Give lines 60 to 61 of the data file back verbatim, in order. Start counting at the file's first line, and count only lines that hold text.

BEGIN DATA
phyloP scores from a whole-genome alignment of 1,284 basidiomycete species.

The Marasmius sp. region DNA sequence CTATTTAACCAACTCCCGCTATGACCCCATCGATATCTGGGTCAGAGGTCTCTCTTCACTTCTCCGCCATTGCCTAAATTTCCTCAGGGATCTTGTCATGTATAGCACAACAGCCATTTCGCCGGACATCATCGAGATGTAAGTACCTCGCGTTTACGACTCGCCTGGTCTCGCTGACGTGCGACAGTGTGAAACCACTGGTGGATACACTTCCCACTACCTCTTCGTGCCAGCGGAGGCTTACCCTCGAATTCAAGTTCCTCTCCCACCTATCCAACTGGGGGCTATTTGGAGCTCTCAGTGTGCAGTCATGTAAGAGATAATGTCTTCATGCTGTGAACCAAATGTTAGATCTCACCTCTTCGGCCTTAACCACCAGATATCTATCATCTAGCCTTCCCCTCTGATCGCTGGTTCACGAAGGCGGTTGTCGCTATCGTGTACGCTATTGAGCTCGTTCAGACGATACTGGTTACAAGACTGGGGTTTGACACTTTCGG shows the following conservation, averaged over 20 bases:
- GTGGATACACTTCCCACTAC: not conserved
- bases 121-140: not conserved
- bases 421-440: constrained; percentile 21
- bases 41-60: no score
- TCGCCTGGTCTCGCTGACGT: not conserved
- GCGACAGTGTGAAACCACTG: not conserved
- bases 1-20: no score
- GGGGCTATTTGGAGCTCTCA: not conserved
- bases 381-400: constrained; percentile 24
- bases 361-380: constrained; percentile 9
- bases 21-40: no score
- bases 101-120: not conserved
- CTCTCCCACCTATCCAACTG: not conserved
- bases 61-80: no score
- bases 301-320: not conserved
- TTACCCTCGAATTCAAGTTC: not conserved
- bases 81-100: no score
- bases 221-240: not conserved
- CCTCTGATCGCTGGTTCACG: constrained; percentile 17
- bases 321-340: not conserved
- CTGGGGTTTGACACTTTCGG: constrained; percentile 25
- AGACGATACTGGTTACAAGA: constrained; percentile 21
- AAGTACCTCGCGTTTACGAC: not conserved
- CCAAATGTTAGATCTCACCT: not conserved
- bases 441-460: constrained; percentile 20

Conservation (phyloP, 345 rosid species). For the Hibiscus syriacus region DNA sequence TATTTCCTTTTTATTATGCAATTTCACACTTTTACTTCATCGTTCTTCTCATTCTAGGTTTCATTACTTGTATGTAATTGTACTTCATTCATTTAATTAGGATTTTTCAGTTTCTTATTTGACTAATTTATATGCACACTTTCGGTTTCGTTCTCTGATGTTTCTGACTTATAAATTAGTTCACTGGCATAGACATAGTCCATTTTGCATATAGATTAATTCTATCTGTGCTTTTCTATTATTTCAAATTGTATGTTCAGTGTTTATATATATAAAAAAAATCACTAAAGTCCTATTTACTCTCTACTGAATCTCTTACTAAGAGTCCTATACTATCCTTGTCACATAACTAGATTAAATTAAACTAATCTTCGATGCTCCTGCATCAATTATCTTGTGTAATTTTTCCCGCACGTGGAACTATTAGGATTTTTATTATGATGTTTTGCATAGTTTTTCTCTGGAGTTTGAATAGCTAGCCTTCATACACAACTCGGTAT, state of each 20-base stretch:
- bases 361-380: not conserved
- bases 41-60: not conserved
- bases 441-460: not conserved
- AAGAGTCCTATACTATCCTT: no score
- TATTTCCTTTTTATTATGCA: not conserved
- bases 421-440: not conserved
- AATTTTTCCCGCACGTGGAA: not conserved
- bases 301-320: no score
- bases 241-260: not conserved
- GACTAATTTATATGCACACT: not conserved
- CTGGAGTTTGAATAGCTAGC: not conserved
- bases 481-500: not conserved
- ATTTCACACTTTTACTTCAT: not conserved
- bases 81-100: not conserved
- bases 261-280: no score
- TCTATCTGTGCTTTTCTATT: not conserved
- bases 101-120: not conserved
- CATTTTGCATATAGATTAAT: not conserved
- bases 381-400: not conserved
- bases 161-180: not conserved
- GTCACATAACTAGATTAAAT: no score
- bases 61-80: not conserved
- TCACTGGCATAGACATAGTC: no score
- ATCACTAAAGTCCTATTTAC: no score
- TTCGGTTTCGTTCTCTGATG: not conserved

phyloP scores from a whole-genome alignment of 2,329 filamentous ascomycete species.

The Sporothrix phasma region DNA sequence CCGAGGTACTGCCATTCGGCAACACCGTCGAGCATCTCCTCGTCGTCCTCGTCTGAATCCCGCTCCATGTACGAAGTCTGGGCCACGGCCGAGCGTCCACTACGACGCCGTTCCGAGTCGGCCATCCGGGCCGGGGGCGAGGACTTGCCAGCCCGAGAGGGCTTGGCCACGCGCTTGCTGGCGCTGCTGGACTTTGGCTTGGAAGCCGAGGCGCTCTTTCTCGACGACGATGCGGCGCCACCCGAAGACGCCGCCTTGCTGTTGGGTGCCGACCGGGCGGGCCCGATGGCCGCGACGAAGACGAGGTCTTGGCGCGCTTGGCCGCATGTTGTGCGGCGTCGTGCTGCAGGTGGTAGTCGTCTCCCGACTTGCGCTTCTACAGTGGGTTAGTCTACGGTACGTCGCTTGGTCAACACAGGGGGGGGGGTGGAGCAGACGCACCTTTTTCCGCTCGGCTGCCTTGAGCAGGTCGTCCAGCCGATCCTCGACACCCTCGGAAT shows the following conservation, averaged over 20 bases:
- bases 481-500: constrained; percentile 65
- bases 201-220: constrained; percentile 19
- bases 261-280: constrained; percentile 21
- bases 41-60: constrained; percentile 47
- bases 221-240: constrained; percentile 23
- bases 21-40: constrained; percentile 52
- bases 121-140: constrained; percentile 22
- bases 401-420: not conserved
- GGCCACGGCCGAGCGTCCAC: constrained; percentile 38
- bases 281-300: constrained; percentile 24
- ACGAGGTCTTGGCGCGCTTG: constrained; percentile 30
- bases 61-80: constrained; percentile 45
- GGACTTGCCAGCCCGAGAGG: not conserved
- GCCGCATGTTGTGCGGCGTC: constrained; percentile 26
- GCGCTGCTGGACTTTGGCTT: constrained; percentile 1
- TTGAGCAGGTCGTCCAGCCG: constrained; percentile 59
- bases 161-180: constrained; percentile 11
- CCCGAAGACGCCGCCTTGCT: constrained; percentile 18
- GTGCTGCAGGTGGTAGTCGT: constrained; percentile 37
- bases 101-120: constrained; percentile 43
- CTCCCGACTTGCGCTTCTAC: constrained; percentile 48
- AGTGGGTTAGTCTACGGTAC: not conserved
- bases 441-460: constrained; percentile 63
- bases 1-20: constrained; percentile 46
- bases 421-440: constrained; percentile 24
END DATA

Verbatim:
- bases 221-240: constrained; percentile 23
- bases 21-40: constrained; percentile 52